The Ministry of Foreign and European Affairs regrets that Montenegro has decided to ignore the calls of the Republic of Croatia to avoid politicizing the victims of Jasenovac and not to take actions that could negatively impact our bilateral relations and Montenegro’s European path.
The Republic of Croatia considers it unacceptable, inappropriate, and unnecessary to adopt a resolution whose intention is not to build a culture of remembrance and reconciliation but to instrumentalize the memory of the victims of Jasenovac for the short-term political goals of the initiators of this resolution.
It is indisputable that the motive for its adoption lies in the fact that the United Nations General Assembly initiated a resolution on the International Day of Reflection and Commemoration of the 1995 Genocide in Srebrenica, which was adopted on May 23, 2024. From this, it is clear that the resolution on Jasenovac was adopted to undermine and relativize the UN resolution on the genocide in Srebrenica, which has been established by numerous judgments of the International Criminal Tribunal for the former Yugoslavia and in the judgment of the International Court of Justice on February 26, 2007.
This action by Montenegro cannot be considered well-intentioned and neighbourly towards the Republic of Croatia nor is it in line with Montenegro's declared goal of European Union membership.
Good neighbourly relations are one of the key elements of the enlargement process as well as the stabilization and association process and one of the key criteria for assessing progress in Montenegro's accession process, according to the European Union's Negotiating Framework for Montenegro. Following the recent positive Report on the fulfilment of interim benchmarks for chapters 23 and 24 (IBAR), the Republic of Croatia expected that Montenegro would refrain from any activity that could lead to the deterioration or worsening of good neighbourly relations and that it would focus its efforts on meeting the conditions and benchmarks in the accession process, some of which are particularly important to the Republic of Croatia.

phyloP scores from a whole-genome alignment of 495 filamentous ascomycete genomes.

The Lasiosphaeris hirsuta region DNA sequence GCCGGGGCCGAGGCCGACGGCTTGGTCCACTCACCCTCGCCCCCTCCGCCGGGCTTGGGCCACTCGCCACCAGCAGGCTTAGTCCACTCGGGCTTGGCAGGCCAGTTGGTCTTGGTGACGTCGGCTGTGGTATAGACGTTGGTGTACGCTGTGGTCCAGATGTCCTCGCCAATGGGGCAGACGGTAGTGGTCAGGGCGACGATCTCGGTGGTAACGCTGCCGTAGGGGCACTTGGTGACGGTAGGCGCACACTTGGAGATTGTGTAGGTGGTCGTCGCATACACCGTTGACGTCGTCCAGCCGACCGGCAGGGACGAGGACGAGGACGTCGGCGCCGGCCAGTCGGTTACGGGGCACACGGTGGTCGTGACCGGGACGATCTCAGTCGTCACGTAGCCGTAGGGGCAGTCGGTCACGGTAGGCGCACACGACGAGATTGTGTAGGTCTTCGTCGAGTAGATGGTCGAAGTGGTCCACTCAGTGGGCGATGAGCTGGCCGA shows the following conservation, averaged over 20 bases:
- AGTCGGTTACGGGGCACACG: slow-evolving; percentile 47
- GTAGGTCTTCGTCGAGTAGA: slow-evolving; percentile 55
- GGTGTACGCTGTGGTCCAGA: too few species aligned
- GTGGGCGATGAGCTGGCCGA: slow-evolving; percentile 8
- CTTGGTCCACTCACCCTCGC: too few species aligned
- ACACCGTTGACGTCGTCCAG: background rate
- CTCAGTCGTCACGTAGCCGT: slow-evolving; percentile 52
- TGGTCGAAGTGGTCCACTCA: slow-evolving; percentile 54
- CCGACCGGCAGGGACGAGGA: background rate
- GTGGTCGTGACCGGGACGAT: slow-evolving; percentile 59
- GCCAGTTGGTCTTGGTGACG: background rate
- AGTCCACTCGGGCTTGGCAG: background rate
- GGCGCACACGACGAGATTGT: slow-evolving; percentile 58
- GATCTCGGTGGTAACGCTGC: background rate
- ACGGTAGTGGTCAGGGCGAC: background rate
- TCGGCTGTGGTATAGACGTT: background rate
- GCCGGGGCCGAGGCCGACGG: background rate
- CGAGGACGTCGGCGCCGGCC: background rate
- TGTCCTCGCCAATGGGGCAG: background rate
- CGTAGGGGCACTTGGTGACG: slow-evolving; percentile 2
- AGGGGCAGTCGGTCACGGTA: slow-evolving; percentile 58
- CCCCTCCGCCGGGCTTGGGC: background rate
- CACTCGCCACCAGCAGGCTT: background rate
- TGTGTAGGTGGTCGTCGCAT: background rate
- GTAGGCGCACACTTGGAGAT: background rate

We remind that according to the EU's Common Position for Chapter 23, presented at the Intergovernmental Conference on June 26, 2024, Montenegro must show progress and results regarding the prosecution of war crimes, including establishing responsibility at high levels, resolving cases of missing persons, as well as the issue of compensation for victims and the protection of national minorities and their rights.
The Republic of Croatia expects that Montenegro will prioritize addressing the issue of establishing responsibility for crimes committed by Montenegrin citizens during the aggression against the Republic of Croatia in the 1990s. This especially includes those committed during the attack on Dubrovnik, which began on October 1, 1991, and the siege of the city that lasted until May 1992, as well as crimes committed against Croatian citizens in Montenegro, including in the Morinj camp where more than 350 Croatian citizens were detained from September 1991 to August 1992, and the issue of fair compensation for all former detainees.
Considering the true purpose of this act by the Montenegrin Assembly, which has positioned Montenegro in a way that the Republic of Croatia cannot interpret as neighbourly and is contrary to the intentions of developing friendly relations, the Republic of Croatia reserves the right to respond accordingly.

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